Whistleblowing in the Time of Trump 

click to enlarge KATE TER HAAR, FLICKR, CC BY 2.0
Despite his best efforts, Donald Trump's fledgling presidency seems to be among the leakiest administrations in recent memory.

In his first days in the White House, President Trump gagged employees of the Environmental Protection Agency, National Parks Service and other agencies, ordering them not to communicate with journalists and barring social media posts from official accounts.

According to some news outlets, the temporary ban on communications from federal departments is a standard part of transitioning power—the response, however, has been anything but routine.

Following news of the gag order, a number of so-called "rogue" Twitter accounts popped up purporting to be run by federal employees in opposition to the media blackout. The degree to which those accounts are actually backed by disgruntled agency workers is unclear, but they underscore the difficulty Trump has had controlling the narrative surrounding his transition. Worse still, it appears more than a few White House staffers are willing to dish on their boss, revealing a raft of embarrassing details and anecdotes about Trump's attitudes, habits and governance style (he gets bored easily, spends a lot of time watching TV and doesn't like to climb stairs).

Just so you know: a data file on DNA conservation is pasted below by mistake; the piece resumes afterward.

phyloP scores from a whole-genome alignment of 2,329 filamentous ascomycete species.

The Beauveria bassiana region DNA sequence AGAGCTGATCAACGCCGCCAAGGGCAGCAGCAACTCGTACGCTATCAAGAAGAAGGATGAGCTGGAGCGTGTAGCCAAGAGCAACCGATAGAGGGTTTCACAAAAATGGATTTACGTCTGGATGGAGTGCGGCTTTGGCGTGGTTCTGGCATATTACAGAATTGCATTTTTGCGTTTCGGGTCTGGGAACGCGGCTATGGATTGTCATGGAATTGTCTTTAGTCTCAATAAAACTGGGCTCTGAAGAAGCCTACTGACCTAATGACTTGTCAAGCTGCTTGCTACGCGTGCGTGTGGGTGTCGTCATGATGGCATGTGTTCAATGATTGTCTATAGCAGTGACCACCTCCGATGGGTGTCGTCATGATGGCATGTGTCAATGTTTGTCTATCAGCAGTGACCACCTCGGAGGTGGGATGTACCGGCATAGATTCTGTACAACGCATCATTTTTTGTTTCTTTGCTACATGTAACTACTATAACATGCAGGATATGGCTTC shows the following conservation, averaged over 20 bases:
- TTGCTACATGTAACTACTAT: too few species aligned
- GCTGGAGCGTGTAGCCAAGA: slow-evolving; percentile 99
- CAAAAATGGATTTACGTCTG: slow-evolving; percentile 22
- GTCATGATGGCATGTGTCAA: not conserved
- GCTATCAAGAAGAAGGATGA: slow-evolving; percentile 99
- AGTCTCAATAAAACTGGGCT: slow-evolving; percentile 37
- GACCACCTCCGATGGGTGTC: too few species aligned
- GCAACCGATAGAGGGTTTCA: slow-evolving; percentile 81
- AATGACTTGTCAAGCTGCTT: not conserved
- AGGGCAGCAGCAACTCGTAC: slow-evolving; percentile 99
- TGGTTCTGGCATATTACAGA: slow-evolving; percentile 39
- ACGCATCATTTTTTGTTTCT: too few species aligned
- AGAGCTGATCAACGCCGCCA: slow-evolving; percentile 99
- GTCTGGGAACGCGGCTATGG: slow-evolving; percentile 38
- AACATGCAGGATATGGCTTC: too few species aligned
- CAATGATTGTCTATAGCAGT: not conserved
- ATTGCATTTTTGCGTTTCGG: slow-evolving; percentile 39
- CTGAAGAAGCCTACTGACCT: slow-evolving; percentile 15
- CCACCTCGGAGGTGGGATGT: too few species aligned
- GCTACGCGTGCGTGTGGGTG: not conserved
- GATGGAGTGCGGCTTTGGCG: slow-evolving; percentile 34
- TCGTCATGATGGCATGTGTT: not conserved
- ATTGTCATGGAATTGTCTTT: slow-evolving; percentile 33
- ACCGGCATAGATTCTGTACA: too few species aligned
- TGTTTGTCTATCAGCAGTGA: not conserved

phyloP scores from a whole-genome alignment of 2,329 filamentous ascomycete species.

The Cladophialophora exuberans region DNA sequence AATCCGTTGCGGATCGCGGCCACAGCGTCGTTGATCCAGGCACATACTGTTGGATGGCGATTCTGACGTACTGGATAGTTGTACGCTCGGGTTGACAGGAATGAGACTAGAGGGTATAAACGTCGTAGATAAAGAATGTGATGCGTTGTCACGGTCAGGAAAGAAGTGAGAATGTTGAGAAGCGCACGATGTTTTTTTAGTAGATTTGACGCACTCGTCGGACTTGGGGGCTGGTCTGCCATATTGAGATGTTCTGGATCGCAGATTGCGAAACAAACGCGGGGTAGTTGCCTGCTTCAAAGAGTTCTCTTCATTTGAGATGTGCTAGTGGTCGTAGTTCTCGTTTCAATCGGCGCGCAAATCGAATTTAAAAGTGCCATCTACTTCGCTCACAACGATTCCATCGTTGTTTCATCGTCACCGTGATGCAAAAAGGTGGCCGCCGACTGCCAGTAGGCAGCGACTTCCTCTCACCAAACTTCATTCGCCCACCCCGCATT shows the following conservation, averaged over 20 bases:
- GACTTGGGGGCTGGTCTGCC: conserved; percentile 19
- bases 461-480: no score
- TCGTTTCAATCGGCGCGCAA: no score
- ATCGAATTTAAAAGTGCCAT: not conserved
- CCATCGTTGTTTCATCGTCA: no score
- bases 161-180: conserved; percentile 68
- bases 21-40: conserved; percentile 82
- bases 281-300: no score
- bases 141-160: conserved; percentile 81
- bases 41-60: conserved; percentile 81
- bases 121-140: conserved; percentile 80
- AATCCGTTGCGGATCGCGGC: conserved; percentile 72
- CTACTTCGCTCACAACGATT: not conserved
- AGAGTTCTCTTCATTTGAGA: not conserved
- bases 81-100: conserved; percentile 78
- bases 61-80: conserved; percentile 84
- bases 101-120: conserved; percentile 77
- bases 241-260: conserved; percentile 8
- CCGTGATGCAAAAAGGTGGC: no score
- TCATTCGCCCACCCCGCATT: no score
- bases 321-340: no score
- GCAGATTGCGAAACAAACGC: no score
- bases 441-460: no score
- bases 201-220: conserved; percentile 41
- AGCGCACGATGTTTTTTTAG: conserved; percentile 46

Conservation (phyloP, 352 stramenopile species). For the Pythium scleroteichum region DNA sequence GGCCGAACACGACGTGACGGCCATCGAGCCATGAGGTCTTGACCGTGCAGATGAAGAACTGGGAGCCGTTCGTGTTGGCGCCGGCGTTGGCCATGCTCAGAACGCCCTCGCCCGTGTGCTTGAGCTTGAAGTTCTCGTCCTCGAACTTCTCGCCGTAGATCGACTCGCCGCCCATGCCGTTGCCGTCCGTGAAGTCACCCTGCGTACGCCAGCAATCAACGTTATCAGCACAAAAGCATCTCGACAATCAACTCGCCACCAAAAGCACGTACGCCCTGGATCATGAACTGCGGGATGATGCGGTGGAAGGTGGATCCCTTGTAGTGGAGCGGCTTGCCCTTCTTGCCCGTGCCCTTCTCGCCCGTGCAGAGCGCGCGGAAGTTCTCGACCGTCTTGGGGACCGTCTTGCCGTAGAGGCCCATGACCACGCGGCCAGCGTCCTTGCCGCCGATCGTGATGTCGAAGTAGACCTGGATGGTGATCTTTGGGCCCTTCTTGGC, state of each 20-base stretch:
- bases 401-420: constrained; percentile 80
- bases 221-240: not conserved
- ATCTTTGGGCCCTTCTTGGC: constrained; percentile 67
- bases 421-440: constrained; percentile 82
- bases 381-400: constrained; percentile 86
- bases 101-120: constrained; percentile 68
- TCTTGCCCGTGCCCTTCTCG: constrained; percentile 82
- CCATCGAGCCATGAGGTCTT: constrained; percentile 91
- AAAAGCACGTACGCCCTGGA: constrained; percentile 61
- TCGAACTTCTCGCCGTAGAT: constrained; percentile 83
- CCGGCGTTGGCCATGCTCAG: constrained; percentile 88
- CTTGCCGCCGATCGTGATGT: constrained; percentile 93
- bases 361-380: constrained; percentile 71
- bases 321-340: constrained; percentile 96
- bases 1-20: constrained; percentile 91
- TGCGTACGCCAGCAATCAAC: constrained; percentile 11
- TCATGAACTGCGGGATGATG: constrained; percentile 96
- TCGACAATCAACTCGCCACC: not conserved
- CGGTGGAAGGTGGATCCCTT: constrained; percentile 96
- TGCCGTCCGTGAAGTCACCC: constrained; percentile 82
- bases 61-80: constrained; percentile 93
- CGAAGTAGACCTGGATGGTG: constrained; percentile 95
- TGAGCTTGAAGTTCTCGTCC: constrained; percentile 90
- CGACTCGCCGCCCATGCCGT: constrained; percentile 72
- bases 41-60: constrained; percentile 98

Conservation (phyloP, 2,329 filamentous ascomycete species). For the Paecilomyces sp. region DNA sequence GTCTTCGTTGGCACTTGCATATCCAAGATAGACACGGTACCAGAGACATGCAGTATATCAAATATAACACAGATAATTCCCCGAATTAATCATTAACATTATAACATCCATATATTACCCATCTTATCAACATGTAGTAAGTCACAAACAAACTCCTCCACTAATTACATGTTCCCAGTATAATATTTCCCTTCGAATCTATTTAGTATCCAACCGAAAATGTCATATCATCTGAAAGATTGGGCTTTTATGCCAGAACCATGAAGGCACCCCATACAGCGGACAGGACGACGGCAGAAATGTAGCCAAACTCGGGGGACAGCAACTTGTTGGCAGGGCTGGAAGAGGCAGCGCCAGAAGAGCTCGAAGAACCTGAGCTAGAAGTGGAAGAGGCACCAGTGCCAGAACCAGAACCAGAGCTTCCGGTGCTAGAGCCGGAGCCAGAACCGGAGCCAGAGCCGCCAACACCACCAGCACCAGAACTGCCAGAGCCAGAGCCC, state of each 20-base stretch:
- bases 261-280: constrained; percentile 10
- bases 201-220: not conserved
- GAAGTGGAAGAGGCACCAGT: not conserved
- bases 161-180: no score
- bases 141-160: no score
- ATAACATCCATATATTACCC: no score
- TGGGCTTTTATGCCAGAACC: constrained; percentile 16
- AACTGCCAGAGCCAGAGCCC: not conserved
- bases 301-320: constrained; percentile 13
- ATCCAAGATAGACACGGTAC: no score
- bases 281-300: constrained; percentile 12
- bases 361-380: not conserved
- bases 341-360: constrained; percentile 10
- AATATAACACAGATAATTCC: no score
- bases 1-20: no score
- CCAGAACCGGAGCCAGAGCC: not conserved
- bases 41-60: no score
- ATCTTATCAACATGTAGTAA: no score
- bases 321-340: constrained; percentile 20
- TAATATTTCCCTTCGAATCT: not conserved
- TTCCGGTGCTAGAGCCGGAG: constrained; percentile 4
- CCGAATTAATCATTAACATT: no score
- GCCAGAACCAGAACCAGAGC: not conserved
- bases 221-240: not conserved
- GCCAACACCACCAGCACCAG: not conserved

Regardless of whether Trump's attempts at information control are run-of-the-mill or a violation of the Whistleblower Protection Enhancement Act, leaks to some media sources are coming out of the woodwork, including from nonprofit ProPublica, whose "How to Leak to ProPublica" page was the most popular on its site following Trump's inauguration.

If you have a tip, story idea or want to share information but are afraid to do so, Boise Weekly offers a confidential way to connect with our newsroom.

Use our online portal to get in touch with a reporter. We promise a secure line of communication that, if you follow some basic precautions, will ensure your identity is protected if you so wish.

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